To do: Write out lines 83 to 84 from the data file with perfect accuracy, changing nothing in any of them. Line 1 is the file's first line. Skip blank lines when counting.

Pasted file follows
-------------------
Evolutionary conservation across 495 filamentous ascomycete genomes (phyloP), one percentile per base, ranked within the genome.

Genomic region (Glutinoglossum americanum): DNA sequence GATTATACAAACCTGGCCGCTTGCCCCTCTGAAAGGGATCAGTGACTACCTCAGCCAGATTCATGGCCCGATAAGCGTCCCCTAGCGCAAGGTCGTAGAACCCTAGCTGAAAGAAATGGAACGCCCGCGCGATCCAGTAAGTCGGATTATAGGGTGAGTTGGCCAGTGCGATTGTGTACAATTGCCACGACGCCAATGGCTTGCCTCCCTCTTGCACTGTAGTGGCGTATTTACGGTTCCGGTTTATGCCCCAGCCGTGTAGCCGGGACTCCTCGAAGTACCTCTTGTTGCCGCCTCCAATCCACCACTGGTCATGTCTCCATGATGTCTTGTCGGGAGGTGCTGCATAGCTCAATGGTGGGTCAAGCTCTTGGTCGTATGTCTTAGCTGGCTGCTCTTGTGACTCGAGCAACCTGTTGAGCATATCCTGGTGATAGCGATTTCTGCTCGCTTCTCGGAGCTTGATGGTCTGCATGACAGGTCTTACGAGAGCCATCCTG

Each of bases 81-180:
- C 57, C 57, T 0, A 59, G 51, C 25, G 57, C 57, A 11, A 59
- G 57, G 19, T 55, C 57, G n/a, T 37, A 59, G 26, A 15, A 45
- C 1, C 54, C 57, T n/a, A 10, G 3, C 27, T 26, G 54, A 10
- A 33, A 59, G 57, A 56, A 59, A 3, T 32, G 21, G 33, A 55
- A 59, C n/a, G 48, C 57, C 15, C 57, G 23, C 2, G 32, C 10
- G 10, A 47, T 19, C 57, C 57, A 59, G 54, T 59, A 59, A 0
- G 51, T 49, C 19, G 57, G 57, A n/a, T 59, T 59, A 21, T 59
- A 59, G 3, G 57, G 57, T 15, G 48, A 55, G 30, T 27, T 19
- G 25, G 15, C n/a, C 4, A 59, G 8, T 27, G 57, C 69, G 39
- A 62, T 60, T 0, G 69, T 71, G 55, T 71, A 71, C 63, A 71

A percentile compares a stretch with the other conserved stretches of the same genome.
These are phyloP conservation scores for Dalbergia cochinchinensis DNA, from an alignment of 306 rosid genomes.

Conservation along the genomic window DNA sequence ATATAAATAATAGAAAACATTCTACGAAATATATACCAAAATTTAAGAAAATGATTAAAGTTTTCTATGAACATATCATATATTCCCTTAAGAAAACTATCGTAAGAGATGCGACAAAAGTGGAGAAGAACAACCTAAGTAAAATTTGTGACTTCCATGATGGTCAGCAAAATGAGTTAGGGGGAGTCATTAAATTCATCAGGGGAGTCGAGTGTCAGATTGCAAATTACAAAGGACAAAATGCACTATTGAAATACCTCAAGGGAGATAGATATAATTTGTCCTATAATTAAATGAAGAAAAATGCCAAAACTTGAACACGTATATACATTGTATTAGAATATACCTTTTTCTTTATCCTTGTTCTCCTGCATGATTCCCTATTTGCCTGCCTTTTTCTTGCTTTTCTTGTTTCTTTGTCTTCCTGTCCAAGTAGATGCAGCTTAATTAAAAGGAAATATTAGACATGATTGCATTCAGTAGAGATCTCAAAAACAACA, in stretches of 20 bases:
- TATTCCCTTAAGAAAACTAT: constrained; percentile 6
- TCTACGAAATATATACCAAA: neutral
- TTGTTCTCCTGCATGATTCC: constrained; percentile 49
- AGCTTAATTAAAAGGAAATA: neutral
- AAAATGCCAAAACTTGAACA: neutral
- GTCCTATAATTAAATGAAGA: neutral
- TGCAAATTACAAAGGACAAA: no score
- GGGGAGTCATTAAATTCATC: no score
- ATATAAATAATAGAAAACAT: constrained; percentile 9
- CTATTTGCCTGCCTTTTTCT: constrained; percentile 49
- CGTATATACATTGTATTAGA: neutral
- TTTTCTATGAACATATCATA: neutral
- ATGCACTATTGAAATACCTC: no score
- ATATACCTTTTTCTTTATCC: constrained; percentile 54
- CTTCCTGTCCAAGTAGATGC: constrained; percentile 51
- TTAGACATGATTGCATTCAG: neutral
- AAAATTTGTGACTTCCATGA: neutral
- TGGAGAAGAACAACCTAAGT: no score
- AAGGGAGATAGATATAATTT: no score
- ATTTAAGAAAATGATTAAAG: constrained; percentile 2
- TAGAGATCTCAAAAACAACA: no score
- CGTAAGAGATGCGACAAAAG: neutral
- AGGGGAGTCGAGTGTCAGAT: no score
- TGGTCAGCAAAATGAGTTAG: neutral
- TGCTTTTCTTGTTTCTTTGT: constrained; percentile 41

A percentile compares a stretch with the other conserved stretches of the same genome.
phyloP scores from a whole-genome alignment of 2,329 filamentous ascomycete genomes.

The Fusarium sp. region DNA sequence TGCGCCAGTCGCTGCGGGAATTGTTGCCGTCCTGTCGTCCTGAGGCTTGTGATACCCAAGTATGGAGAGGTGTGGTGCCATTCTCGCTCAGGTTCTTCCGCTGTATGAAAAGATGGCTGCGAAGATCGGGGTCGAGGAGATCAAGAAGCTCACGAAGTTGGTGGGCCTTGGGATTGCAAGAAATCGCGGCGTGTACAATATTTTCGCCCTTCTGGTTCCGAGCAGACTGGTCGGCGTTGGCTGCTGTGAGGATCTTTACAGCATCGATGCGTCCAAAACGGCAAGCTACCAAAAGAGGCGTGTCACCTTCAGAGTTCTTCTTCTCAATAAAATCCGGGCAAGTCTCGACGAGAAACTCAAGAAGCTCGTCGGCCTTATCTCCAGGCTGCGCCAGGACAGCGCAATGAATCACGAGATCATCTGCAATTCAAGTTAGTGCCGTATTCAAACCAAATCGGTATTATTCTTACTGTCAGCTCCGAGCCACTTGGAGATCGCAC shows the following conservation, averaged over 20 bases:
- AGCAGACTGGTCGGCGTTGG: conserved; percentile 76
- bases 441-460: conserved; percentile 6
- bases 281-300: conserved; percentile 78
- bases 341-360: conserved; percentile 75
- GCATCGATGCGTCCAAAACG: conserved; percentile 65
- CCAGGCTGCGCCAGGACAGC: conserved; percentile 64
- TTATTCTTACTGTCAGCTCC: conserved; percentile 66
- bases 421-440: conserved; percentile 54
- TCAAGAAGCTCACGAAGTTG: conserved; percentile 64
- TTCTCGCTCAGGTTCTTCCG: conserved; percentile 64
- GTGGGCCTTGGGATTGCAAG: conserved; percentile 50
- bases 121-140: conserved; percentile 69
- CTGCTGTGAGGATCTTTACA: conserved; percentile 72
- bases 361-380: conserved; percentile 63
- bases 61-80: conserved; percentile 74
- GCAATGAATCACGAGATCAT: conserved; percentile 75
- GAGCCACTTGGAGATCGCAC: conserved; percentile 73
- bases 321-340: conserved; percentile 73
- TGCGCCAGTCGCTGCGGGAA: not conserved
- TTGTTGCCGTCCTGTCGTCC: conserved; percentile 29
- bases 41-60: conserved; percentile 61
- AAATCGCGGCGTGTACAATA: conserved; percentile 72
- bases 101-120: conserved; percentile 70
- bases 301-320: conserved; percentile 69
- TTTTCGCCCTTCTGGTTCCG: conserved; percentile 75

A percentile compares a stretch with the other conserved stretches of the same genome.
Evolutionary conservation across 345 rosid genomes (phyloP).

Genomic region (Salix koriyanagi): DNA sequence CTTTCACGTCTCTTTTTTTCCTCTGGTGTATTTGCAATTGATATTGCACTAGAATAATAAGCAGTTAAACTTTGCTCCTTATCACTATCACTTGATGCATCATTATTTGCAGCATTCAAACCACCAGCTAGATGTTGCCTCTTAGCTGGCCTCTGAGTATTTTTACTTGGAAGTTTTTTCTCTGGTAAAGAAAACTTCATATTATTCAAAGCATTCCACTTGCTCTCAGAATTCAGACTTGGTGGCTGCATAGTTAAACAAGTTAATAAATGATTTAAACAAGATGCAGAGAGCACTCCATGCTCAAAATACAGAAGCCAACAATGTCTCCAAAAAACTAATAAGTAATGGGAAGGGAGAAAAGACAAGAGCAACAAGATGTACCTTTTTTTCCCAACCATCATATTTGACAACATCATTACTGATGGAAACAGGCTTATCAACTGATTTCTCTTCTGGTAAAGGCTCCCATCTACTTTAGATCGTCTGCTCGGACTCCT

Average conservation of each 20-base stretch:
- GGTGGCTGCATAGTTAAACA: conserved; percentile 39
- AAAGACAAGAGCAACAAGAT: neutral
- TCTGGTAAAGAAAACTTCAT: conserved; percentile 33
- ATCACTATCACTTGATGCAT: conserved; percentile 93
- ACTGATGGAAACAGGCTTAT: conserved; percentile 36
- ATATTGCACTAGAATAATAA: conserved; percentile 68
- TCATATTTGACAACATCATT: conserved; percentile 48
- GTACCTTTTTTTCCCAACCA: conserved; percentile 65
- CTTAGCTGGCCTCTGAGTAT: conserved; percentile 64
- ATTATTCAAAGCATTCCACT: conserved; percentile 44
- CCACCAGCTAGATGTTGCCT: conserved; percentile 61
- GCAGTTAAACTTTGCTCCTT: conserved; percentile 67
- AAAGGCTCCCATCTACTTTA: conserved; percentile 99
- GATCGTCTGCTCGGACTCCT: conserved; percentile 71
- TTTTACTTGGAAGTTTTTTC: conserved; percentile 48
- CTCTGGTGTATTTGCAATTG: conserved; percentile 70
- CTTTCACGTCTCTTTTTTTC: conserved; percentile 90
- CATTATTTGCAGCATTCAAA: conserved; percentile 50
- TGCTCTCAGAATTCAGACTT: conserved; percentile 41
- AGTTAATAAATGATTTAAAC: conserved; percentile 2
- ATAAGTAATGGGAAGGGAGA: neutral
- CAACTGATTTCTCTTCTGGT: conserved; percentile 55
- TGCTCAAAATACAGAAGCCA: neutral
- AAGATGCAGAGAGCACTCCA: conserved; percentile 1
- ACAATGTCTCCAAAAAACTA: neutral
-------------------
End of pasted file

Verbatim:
- ATTATTCAAAGCATTCCACT: conserved; percentile 44
- CCACCAGCTAGATGTTGCCT: conserved; percentile 61